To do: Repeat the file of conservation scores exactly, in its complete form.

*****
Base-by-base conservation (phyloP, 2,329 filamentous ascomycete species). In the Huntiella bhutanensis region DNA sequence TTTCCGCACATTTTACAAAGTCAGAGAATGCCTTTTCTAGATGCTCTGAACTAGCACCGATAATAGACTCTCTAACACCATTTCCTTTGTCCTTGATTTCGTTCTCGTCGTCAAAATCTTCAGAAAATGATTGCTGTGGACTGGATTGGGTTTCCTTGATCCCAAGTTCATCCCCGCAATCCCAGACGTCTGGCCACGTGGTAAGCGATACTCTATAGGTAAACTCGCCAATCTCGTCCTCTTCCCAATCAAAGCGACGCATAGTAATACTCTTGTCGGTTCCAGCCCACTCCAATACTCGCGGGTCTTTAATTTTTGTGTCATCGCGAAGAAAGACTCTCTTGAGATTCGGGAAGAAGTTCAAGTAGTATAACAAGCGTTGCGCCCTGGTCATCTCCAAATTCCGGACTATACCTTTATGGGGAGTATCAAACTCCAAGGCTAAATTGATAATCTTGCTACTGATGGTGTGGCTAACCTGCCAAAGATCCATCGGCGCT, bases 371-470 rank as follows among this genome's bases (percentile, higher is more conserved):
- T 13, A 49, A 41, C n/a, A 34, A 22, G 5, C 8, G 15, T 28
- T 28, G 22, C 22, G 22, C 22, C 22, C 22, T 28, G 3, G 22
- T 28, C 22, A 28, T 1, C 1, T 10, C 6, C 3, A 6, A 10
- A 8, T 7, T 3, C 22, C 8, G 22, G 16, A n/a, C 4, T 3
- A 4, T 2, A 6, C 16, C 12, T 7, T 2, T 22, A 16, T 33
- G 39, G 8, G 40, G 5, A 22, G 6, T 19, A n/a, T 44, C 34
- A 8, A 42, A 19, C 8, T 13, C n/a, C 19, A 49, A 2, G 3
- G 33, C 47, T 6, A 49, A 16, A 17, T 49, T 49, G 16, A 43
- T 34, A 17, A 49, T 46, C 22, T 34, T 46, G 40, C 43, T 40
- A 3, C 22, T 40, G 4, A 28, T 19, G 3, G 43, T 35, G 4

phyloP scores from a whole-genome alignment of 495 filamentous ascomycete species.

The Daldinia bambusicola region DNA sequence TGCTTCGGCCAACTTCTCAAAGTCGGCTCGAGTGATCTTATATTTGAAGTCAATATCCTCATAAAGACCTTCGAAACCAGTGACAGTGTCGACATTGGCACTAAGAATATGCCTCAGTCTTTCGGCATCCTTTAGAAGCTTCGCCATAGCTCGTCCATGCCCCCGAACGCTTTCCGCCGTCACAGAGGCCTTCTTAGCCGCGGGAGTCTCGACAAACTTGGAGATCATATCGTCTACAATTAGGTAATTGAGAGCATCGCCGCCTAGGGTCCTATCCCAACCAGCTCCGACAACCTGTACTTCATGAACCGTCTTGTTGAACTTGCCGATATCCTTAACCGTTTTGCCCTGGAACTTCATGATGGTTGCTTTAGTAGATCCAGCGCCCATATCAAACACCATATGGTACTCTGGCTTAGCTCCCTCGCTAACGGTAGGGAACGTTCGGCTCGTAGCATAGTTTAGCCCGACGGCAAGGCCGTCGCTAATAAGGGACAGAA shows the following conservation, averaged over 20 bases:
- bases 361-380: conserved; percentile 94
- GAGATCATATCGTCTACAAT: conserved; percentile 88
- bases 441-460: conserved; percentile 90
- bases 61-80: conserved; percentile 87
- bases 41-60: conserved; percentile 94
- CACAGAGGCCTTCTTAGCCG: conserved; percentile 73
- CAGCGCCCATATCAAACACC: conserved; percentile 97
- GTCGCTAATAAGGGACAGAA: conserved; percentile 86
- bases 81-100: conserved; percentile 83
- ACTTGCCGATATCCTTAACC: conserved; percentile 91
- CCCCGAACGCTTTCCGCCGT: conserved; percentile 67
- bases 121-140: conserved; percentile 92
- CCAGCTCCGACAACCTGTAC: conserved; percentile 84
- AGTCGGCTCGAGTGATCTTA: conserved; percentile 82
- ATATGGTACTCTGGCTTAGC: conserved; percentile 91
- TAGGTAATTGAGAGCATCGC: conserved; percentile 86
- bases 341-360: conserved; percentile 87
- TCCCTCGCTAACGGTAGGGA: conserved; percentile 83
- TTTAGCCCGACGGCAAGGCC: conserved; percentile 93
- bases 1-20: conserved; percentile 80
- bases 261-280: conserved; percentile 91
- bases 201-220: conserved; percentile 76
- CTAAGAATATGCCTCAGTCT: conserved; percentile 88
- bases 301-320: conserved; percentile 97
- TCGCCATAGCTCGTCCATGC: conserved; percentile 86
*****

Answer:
Base-by-base conservation (phyloP, 2,329 filamentous ascomycete species). In the Huntiella bhutanensis region DNA sequence TTTCCGCACATTTTACAAAGTCAGAGAATGCCTTTTCTAGATGCTCTGAACTAGCACCGATAATAGACTCTCTAACACCATTTCCTTTGTCCTTGATTTCGTTCTCGTCGTCAAAATCTTCAGAAAATGATTGCTGTGGACTGGATTGGGTTTCCTTGATCCCAAGTTCATCCCCGCAATCCCAGACGTCTGGCCACGTGGTAAGCGATACTCTATAGGTAAACTCGCCAATCTCGTCCTCTTCCCAATCAAAGCGACGCATAGTAATACTCTTGTCGGTTCCAGCCCACTCCAATACTCGCGGGTCTTTAATTTTTGTGTCATCGCGAAGAAAGACTCTCTTGAGATTCGGGAAGAAGTTCAAGTAGTATAACAAGCGTTGCGCCCTGGTCATCTCCAAATTCCGGACTATACCTTTATGGGGAGTATCAAACTCCAAGGCTAAATTGATAATCTTGCTACTGATGGTGTGGCTAACCTGCCAAAGATCCATCGGCGCT, bases 371-470 rank as follows among this genome's bases (percentile, higher is more conserved):
- T 13, A 49, A 41, C n/a, A 34, A 22, G 5, C 8, G 15, T 28
- T 28, G 22, C 22, G 22, C 22, C 22, C 22, T 28, G 3, G 22
- T 28, C 22, A 28, T 1, C 1, T 10, C 6, C 3, A 6, A 10
- A 8, T 7, T 3, C 22, C 8, G 22, G 16, A n/a, C 4, T 3
- A 4, T 2, A 6, C 16, C 12, T 7, T 2, T 22, A 16, T 33
- G 39, G 8, G 40, G 5, A 22, G 6, T 19, A n/a, T 44, C 34
- A 8, A 42, A 19, C 8, T 13, C n/a, C 19, A 49, A 2, G 3
- G 33, C 47, T 6, A 49, A 16, A 17, T 49, T 49, G 16, A 43
- T 34, A 17, A 49, T 46, C 22, T 34, T 46, G 40, C 43, T 40
- A 3, C 22, T 40, G 4, A 28, T 19, G 3, G 43, T 35, G 4

phyloP scores from a whole-genome alignment of 495 filamentous ascomycete species.

The Daldinia bambusicola region DNA sequence TGCTTCGGCCAACTTCTCAAAGTCGGCTCGAGTGATCTTATATTTGAAGTCAATATCCTCATAAAGACCTTCGAAACCAGTGACAGTGTCGACATTGGCACTAAGAATATGCCTCAGTCTTTCGGCATCCTTTAGAAGCTTCGCCATAGCTCGTCCATGCCCCCGAACGCTTTCCGCCGTCACAGAGGCCTTCTTAGCCGCGGGAGTCTCGACAAACTTGGAGATCATATCGTCTACAATTAGGTAATTGAGAGCATCGCCGCCTAGGGTCCTATCCCAACCAGCTCCGACAACCTGTACTTCATGAACCGTCTTGTTGAACTTGCCGATATCCTTAACCGTTTTGCCCTGGAACTTCATGATGGTTGCTTTAGTAGATCCAGCGCCCATATCAAACACCATATGGTACTCTGGCTTAGCTCCCTCGCTAACGGTAGGGAACGTTCGGCTCGTAGCATAGTTTAGCCCGACGGCAAGGCCGTCGCTAATAAGGGACAGAA shows the following conservation, averaged over 20 bases:
- bases 361-380: conserved; percentile 94
- GAGATCATATCGTCTACAAT: conserved; percentile 88
- bases 441-460: conserved; percentile 90
- bases 61-80: conserved; percentile 87
- bases 41-60: conserved; percentile 94
- CACAGAGGCCTTCTTAGCCG: conserved; percentile 73
- CAGCGCCCATATCAAACACC: conserved; percentile 97
- GTCGCTAATAAGGGACAGAA: conserved; percentile 86
- bases 81-100: conserved; percentile 83
- ACTTGCCGATATCCTTAACC: conserved; percentile 91
- CCCCGAACGCTTTCCGCCGT: conserved; percentile 67
- bases 121-140: conserved; percentile 92
- CCAGCTCCGACAACCTGTAC: conserved; percentile 84
- AGTCGGCTCGAGTGATCTTA: conserved; percentile 82
- ATATGGTACTCTGGCTTAGC: conserved; percentile 91
- TAGGTAATTGAGAGCATCGC: conserved; percentile 86
- bases 341-360: conserved; percentile 87
- TCCCTCGCTAACGGTAGGGA: conserved; percentile 83
- TTTAGCCCGACGGCAAGGCC: conserved; percentile 93
- bases 1-20: conserved; percentile 80
- bases 261-280: conserved; percentile 91
- bases 201-220: conserved; percentile 76
- CTAAGAATATGCCTCAGTCT: conserved; percentile 88
- bases 301-320: conserved; percentile 97
- TCGCCATAGCTCGTCCATGC: conserved; percentile 86